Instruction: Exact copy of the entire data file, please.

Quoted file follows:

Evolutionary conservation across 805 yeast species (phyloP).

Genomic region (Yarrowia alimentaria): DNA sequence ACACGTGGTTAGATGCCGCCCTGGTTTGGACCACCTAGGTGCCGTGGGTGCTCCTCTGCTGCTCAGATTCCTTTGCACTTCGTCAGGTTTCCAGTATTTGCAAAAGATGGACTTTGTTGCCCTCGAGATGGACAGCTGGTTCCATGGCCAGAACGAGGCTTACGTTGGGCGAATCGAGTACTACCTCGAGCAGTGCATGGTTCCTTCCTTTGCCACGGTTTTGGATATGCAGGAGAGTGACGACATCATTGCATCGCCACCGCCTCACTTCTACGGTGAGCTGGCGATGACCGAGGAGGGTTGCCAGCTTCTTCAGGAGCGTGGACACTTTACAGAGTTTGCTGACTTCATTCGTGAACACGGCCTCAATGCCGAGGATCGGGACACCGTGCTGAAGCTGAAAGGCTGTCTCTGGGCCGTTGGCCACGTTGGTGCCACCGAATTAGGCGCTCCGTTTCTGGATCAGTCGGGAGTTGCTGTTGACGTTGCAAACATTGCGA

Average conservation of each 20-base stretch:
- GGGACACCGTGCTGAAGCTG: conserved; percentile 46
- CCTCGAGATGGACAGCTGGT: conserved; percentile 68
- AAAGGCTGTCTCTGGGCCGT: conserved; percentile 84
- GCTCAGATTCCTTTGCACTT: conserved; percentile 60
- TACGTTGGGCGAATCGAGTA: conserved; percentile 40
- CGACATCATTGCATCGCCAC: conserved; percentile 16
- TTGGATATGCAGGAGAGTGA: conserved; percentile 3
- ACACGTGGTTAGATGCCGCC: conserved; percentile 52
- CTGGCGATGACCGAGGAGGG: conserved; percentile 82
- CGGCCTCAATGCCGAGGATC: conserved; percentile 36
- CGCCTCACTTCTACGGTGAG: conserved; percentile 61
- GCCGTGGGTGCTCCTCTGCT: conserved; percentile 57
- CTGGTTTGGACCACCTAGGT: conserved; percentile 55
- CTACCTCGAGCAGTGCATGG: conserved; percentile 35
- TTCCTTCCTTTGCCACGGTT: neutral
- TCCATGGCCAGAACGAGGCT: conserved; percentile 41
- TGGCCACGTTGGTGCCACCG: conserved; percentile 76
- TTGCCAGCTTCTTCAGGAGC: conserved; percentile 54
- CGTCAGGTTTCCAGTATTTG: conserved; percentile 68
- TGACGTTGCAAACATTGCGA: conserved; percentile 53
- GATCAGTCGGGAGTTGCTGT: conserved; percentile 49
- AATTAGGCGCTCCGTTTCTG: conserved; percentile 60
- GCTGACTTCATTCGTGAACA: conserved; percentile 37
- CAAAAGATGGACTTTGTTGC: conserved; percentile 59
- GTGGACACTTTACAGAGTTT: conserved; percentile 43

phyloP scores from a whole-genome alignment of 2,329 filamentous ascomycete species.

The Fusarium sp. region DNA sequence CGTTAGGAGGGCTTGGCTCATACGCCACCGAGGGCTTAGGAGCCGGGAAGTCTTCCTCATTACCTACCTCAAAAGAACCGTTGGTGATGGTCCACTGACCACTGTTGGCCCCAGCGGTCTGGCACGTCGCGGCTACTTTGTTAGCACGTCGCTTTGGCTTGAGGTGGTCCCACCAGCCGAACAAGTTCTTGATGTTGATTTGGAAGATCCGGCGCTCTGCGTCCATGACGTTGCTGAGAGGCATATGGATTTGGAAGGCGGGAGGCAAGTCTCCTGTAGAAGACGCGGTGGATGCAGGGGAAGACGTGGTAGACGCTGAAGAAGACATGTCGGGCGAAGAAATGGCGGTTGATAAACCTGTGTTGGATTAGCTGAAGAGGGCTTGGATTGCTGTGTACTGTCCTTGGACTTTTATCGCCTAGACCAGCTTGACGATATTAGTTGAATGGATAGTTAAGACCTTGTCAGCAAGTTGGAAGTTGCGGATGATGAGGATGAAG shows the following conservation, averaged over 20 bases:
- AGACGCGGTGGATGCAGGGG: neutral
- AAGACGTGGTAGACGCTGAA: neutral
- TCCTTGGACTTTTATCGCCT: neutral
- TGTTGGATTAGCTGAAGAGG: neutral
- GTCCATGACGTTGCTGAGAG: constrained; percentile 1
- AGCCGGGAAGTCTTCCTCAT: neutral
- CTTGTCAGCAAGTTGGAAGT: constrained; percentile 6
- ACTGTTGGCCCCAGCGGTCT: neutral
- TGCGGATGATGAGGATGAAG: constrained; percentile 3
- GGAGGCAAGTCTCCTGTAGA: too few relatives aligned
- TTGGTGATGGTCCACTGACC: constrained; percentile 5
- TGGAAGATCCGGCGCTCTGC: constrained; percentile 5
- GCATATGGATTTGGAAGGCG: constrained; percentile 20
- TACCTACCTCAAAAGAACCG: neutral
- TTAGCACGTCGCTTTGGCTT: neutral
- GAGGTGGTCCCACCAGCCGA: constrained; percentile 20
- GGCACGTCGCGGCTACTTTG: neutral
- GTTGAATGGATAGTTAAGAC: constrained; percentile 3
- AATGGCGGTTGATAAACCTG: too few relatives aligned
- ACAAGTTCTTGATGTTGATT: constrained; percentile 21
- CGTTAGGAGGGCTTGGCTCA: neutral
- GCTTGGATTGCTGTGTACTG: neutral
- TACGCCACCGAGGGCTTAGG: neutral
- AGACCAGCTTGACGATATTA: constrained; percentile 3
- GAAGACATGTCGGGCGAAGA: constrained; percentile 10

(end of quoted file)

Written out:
Evolutionary conservation across 805 yeast species (phyloP).

Genomic region (Yarrowia alimentaria): DNA sequence ACACGTGGTTAGATGCCGCCCTGGTTTGGACCACCTAGGTGCCGTGGGTGCTCCTCTGCTGCTCAGATTCCTTTGCACTTCGTCAGGTTTCCAGTATTTGCAAAAGATGGACTTTGTTGCCCTCGAGATGGACAGCTGGTTCCATGGCCAGAACGAGGCTTACGTTGGGCGAATCGAGTACTACCTCGAGCAGTGCATGGTTCCTTCCTTTGCCACGGTTTTGGATATGCAGGAGAGTGACGACATCATTGCATCGCCACCGCCTCACTTCTACGGTGAGCTGGCGATGACCGAGGAGGGTTGCCAGCTTCTTCAGGAGCGTGGACACTTTACAGAGTTTGCTGACTTCATTCGTGAACACGGCCTCAATGCCGAGGATCGGGACACCGTGCTGAAGCTGAAAGGCTGTCTCTGGGCCGTTGGCCACGTTGGTGCCACCGAATTAGGCGCTCCGTTTCTGGATCAGTCGGGAGTTGCTGTTGACGTTGCAAACATTGCGA

Average conservation of each 20-base stretch:
- GGGACACCGTGCTGAAGCTG: conserved; percentile 46
- CCTCGAGATGGACAGCTGGT: conserved; percentile 68
- AAAGGCTGTCTCTGGGCCGT: conserved; percentile 84
- GCTCAGATTCCTTTGCACTT: conserved; percentile 60
- TACGTTGGGCGAATCGAGTA: conserved; percentile 40
- CGACATCATTGCATCGCCAC: conserved; percentile 16
- TTGGATATGCAGGAGAGTGA: conserved; percentile 3
- ACACGTGGTTAGATGCCGCC: conserved; percentile 52
- CTGGCGATGACCGAGGAGGG: conserved; percentile 82
- CGGCCTCAATGCCGAGGATC: conserved; percentile 36
- CGCCTCACTTCTACGGTGAG: conserved; percentile 61
- GCCGTGGGTGCTCCTCTGCT: conserved; percentile 57
- CTGGTTTGGACCACCTAGGT: conserved; percentile 55
- CTACCTCGAGCAGTGCATGG: conserved; percentile 35
- TTCCTTCCTTTGCCACGGTT: neutral
- TCCATGGCCAGAACGAGGCT: conserved; percentile 41
- TGGCCACGTTGGTGCCACCG: conserved; percentile 76
- TTGCCAGCTTCTTCAGGAGC: conserved; percentile 54
- CGTCAGGTTTCCAGTATTTG: conserved; percentile 68
- TGACGTTGCAAACATTGCGA: conserved; percentile 53
- GATCAGTCGGGAGTTGCTGT: conserved; percentile 49
- AATTAGGCGCTCCGTTTCTG: conserved; percentile 60
- GCTGACTTCATTCGTGAACA: conserved; percentile 37
- CAAAAGATGGACTTTGTTGC: conserved; percentile 59
- GTGGACACTTTACAGAGTTT: conserved; percentile 43

phyloP scores from a whole-genome alignment of 2,329 filamentous ascomycete species.

The Fusarium sp. region DNA sequence CGTTAGGAGGGCTTGGCTCATACGCCACCGAGGGCTTAGGAGCCGGGAAGTCTTCCTCATTACCTACCTCAAAAGAACCGTTGGTGATGGTCCACTGACCACTGTTGGCCCCAGCGGTCTGGCACGTCGCGGCTACTTTGTTAGCACGTCGCTTTGGCTTGAGGTGGTCCCACCAGCCGAACAAGTTCTTGATGTTGATTTGGAAGATCCGGCGCTCTGCGTCCATGACGTTGCTGAGAGGCATATGGATTTGGAAGGCGGGAGGCAAGTCTCCTGTAGAAGACGCGGTGGATGCAGGGGAAGACGTGGTAGACGCTGAAGAAGACATGTCGGGCGAAGAAATGGCGGTTGATAAACCTGTGTTGGATTAGCTGAAGAGGGCTTGGATTGCTGTGTACTGTCCTTGGACTTTTATCGCCTAGACCAGCTTGACGATATTAGTTGAATGGATAGTTAAGACCTTGTCAGCAAGTTGGAAGTTGCGGATGATGAGGATGAAG shows the following conservation, averaged over 20 bases:
- AGACGCGGTGGATGCAGGGG: neutral
- AAGACGTGGTAGACGCTGAA: neutral
- TCCTTGGACTTTTATCGCCT: neutral
- TGTTGGATTAGCTGAAGAGG: neutral
- GTCCATGACGTTGCTGAGAG: constrained; percentile 1
- AGCCGGGAAGTCTTCCTCAT: neutral
- CTTGTCAGCAAGTTGGAAGT: constrained; percentile 6
- ACTGTTGGCCCCAGCGGTCT: neutral
- TGCGGATGATGAGGATGAAG: constrained; percentile 3
- GGAGGCAAGTCTCCTGTAGA: too few relatives aligned
- TTGGTGATGGTCCACTGACC: constrained; percentile 5
- TGGAAGATCCGGCGCTCTGC: constrained; percentile 5
- GCATATGGATTTGGAAGGCG: constrained; percentile 20
- TACCTACCTCAAAAGAACCG: neutral
- TTAGCACGTCGCTTTGGCTT: neutral
- GAGGTGGTCCCACCAGCCGA: constrained; percentile 20
- GGCACGTCGCGGCTACTTTG: neutral
- GTTGAATGGATAGTTAAGAC: constrained; percentile 3
- AATGGCGGTTGATAAACCTG: too few relatives aligned
- ACAAGTTCTTGATGTTGATT: constrained; percentile 21
- CGTTAGGAGGGCTTGGCTCA: neutral
- GCTTGGATTGCTGTGTACTG: neutral
- TACGCCACCGAGGGCTTAGG: neutral
- AGACCAGCTTGACGATATTA: constrained; percentile 3
- GAAGACATGTCGGGCGAAGA: constrained; percentile 10